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Actual Enrollment and Profitability Was Lower Than Projections Made by the Consumer Operated and Oriented Plans and Might Affect Their Ability to Repay Loans Provided Under the Affordable Care Act

The Patient Protection and Affordable Care Act (ACA) established health insurance exchanges (commonly referred to as "marketplaces") to allow individuals and small businesses to shop for health insurance in all 50 States and the District of Columbia. To expand the number of health insurance plans available in the marketplaces, the ACA established the Consumer Operated and Oriented Plan (CO-OP) program and directed the Secretary of Health and Human Services to provide loans to help establish new consumer-governed, nonprofit health insurance issuers, or CO-OPs, in every State. This report examines whether CO-OP enrollment and profitability met initial program projections. Factors such as low enrollments and net losses could limit the ability of some CO-OPs to repay startup and solvency loans and to remain viable and sustainable.

Most of the 23 CO-OPs we reviewed had not met their initial program enrollment and profitability projections as of December 31, 2014. Each CO-OP submitted a loan application that included details on its annual projected number of enrolled members and projected net income. Specifically, member enrollment for 13 of the 23 CO-OPs that provided health insurance in 2014 was considerably lower than the CO-OPs' initial annual projections, and 21 of the 23 CO-OPs had incurred net losses as of December 31, 2014. Year-end net income data were not available for the Iowa/Nebraska CO-OP as the Iowa Insurance Commissioner took control of the CO-OP in December 2014 because of financial concerns. The Iowa/Nebraska CO-OP was liquidated in March 2015.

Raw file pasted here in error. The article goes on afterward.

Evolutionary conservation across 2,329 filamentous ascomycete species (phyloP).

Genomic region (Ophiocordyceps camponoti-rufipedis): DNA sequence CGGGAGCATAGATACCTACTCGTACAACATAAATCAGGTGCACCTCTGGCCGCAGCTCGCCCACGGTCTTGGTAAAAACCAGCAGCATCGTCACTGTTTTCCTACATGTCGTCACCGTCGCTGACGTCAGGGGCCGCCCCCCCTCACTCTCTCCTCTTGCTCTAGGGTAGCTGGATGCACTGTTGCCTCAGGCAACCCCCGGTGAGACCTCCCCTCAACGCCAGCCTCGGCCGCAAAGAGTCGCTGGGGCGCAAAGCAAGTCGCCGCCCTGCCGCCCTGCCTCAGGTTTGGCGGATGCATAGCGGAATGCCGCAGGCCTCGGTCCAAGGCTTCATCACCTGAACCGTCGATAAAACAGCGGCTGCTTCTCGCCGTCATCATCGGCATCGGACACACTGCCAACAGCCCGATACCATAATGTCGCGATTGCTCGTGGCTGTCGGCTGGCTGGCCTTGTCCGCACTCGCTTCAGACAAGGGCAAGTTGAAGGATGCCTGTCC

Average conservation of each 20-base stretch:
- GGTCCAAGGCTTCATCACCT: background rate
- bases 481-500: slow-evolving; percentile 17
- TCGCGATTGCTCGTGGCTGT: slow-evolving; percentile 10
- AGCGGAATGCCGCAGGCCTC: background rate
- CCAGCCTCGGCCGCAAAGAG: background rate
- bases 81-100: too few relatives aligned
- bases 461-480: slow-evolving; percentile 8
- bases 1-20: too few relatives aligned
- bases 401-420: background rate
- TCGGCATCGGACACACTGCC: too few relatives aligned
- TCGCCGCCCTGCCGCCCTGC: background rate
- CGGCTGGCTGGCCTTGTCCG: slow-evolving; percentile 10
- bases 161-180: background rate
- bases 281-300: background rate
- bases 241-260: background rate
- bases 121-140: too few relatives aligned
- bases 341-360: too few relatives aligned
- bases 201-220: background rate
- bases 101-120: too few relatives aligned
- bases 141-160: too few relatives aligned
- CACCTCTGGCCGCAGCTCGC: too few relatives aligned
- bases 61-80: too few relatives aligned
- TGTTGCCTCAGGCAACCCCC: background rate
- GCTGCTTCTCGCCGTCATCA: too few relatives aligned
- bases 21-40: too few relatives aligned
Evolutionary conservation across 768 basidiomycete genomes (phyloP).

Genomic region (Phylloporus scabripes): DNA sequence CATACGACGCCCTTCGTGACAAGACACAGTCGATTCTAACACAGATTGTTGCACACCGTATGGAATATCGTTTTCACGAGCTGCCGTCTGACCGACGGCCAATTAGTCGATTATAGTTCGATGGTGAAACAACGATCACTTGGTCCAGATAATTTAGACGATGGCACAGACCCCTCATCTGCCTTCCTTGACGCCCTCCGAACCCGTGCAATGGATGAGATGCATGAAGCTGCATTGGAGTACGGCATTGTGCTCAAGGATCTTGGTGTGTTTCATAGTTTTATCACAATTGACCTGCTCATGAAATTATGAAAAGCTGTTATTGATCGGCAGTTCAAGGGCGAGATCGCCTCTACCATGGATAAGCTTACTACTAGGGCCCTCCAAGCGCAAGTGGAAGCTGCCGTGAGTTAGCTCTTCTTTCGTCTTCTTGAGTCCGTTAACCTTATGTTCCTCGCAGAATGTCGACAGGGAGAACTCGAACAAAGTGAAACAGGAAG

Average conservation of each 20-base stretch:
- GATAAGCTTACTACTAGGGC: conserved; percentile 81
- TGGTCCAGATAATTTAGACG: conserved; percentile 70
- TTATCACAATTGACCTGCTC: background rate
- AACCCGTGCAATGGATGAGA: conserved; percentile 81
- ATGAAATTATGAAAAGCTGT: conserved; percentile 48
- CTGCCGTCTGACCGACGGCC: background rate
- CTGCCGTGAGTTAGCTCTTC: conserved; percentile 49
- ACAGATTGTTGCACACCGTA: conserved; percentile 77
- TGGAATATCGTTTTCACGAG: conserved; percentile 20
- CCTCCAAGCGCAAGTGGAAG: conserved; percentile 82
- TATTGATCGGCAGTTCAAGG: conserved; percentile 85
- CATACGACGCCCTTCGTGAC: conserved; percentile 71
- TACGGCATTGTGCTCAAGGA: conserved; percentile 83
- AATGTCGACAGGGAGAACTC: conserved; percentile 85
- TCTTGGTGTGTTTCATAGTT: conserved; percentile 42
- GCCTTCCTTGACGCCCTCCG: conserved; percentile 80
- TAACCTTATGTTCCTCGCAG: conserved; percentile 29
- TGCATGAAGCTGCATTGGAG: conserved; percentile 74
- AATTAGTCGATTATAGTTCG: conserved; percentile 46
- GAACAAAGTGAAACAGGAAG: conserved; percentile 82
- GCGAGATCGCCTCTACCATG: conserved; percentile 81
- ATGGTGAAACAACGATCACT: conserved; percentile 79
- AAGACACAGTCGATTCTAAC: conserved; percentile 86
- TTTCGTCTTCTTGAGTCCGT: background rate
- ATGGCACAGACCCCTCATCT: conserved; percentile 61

Although CMS recently placed four CO-OPs on enhanced oversight or corrective action plans and two CO-OPs on low-enrollment-warning notifications, CMS had not established guidance or criteria to assess whether a CO-OP was viable or sustainable.

We recommended CMS (1) continue to place underperforming CO-OPs on enhanced oversight or corrective action plans, in accordance with Federal requirements; (2) work with State insurance regulators to identify and correct underperforming CO-OPs; (3) provide guidance or establish criteria to determine when a CO-OP is no longer viable or sustainable; and (4) pursue available remedies for recovery of funds from terminated CO-OPs, in accordance with the loan agreements.

In written comments on our draft report, CMS concurred with our recommendations. CMS stated it has taken a number of steps to further oversee CO-OP compliance by requiring external audits, site visits, and additional financial reporting.

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Office of Inspector General, U.S. Department of Health and Human Services | 330 Independence Avenue, SW, Washington, DC 20201